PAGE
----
Climate change is the focus of Deutsche Welle's third annual Global Media Forum. The media's influence on the development of this issue is the main discussion topic for the participants.
The Forum has been a platform for diverse opinions
In his introductory speech at this year's Global Media Forum, Werner Hoyer, Germany's Deputy Foreign Minister, emphasized that climate change is not just a scientific and environmental topic. The Forum in Bonn is organized by Deutsche Welle and runs from June 21 to 23.
According to Hoyer, climate change is also related to foreign affairs, security and defense.
"Climate change has everything a story needs to make headlines around the world," said Hoyer. "Everyone has heard of it and has an opinion on it. It is discussed extensively and emotionally. It directly influences many people's lives and can further escalate existing conflicts or even cause new ones."
Hoyer believes climate change will affect basic aspects of our lives
However, Hoyer also pointed out that the huge media focus on climate change in recent times raises the question, "Does this topic offer us anything that is new or newsworthy?"
According to Swiss adventurer and balloonist Bertrand Piccard, the stale state of this issue is a problem for journalists right now. He believes that people need to find completely new ways to solve the energy problem and that humanity's greatest current challenge is to stop being dependent on fossil fuels, even though this notion is often presented as "boring" and as something that will lower our standard of living.
"This is your challenge in the media - to show it as the most interesting and exciting adventure that we can have in the 21st century," said Piccard.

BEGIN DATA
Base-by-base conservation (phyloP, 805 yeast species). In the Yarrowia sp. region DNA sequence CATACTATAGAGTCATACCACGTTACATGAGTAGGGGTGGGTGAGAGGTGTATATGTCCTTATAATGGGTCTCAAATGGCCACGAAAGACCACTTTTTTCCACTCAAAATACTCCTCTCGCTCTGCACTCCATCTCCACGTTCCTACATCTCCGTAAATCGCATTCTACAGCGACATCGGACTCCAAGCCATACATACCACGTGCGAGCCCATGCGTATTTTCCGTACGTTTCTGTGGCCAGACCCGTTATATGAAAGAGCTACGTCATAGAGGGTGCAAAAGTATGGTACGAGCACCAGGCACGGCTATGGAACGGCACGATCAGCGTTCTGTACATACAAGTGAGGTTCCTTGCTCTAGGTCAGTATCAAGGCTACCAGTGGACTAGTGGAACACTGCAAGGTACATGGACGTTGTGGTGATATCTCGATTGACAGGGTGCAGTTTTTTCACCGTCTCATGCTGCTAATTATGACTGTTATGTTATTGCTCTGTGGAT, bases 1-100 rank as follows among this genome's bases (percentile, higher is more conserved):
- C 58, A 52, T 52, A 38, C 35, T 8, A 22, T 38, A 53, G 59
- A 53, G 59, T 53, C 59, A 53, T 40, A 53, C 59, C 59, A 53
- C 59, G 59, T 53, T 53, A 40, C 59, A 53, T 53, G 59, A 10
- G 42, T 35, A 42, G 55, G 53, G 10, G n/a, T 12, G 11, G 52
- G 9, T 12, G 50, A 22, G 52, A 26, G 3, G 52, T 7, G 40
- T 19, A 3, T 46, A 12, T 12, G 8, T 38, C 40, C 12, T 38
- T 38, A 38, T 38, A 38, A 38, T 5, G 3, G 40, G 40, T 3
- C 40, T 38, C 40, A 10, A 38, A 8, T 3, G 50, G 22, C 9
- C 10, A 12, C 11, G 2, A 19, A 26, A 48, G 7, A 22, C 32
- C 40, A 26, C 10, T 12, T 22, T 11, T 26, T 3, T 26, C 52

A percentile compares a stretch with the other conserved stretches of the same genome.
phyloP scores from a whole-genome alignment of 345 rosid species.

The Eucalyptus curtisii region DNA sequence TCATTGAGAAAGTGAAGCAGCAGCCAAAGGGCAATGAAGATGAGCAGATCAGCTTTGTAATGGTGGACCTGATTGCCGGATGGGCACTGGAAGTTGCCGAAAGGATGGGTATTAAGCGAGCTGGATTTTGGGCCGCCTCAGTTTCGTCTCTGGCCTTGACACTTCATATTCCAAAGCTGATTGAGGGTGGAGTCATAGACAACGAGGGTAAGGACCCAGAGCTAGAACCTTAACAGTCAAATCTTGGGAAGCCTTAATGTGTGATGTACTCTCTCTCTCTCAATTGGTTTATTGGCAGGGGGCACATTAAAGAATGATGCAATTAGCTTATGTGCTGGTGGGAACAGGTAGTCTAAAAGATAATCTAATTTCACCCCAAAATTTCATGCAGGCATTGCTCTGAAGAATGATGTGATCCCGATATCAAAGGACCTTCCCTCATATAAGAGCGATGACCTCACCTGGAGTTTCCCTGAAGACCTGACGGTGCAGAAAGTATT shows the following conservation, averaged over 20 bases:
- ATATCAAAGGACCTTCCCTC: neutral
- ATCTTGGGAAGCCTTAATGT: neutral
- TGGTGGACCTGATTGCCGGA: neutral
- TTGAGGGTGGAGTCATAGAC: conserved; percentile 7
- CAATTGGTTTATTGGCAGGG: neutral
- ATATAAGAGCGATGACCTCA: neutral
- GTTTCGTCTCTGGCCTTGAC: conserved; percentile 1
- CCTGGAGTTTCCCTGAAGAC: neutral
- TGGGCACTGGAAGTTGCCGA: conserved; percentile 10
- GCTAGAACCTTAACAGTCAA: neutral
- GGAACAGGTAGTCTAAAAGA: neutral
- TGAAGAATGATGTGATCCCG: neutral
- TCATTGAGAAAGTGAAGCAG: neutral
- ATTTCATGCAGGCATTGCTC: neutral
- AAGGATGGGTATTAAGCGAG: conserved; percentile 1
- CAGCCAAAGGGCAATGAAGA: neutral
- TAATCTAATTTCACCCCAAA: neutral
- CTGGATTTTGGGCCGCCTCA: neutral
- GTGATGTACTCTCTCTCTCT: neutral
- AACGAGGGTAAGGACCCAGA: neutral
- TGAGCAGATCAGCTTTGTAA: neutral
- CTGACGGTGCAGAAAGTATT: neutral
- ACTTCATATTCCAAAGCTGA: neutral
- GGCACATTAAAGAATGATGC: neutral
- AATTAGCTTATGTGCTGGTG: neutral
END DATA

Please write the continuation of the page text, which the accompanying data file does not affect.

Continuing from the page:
As a small demonstration of things that are possible without fossil fuels, Piccard himself is planning to circumnavigate the world in a solar-powered plane.
More awareness is needed
Tupou Vere, a human rights activist from Fiji, nodded in agreement as Piccard delivered his speech. She believes that the media should do more than just report on big climate conferences like the one in Copenhagen in 2009. For her, journalists play an important role in showing "the human face of climate change."
Piccard is passionate about promoting independence from fossil fuels
Vere wants to remind us that the South Pacific island nation of Fiji is a military dictatorship that restricts the work of local journalists or makes it completely impossible. She finds the outcome of the global climate study that Deutsche Welle released together with market research institute Synovate interesting. The study shows that the number of climate-change skeptics is rising. Nine percent of the 13,500 people from 18 countries surveyed think that they do not need to worry about anything because they believe climate change is a natural phenomenon.
Radio journalist Tahura Titi Gabi is unsure how she should deal with this topic. She comes from Papua New Guinea, where "people really don't understand what it is."
"We see it, we feel it, but there is not enough information out there to tell them what it is and what we can do about it," said Gabi. "The first thing would be to help us raise more awareness back home."
During the forum discussions, it became clear that climate change is not just a challenge for scientists and environmentalists, but also for journalists.
Author: Sandra Petersmann (ew)
Editor: Michael Lawton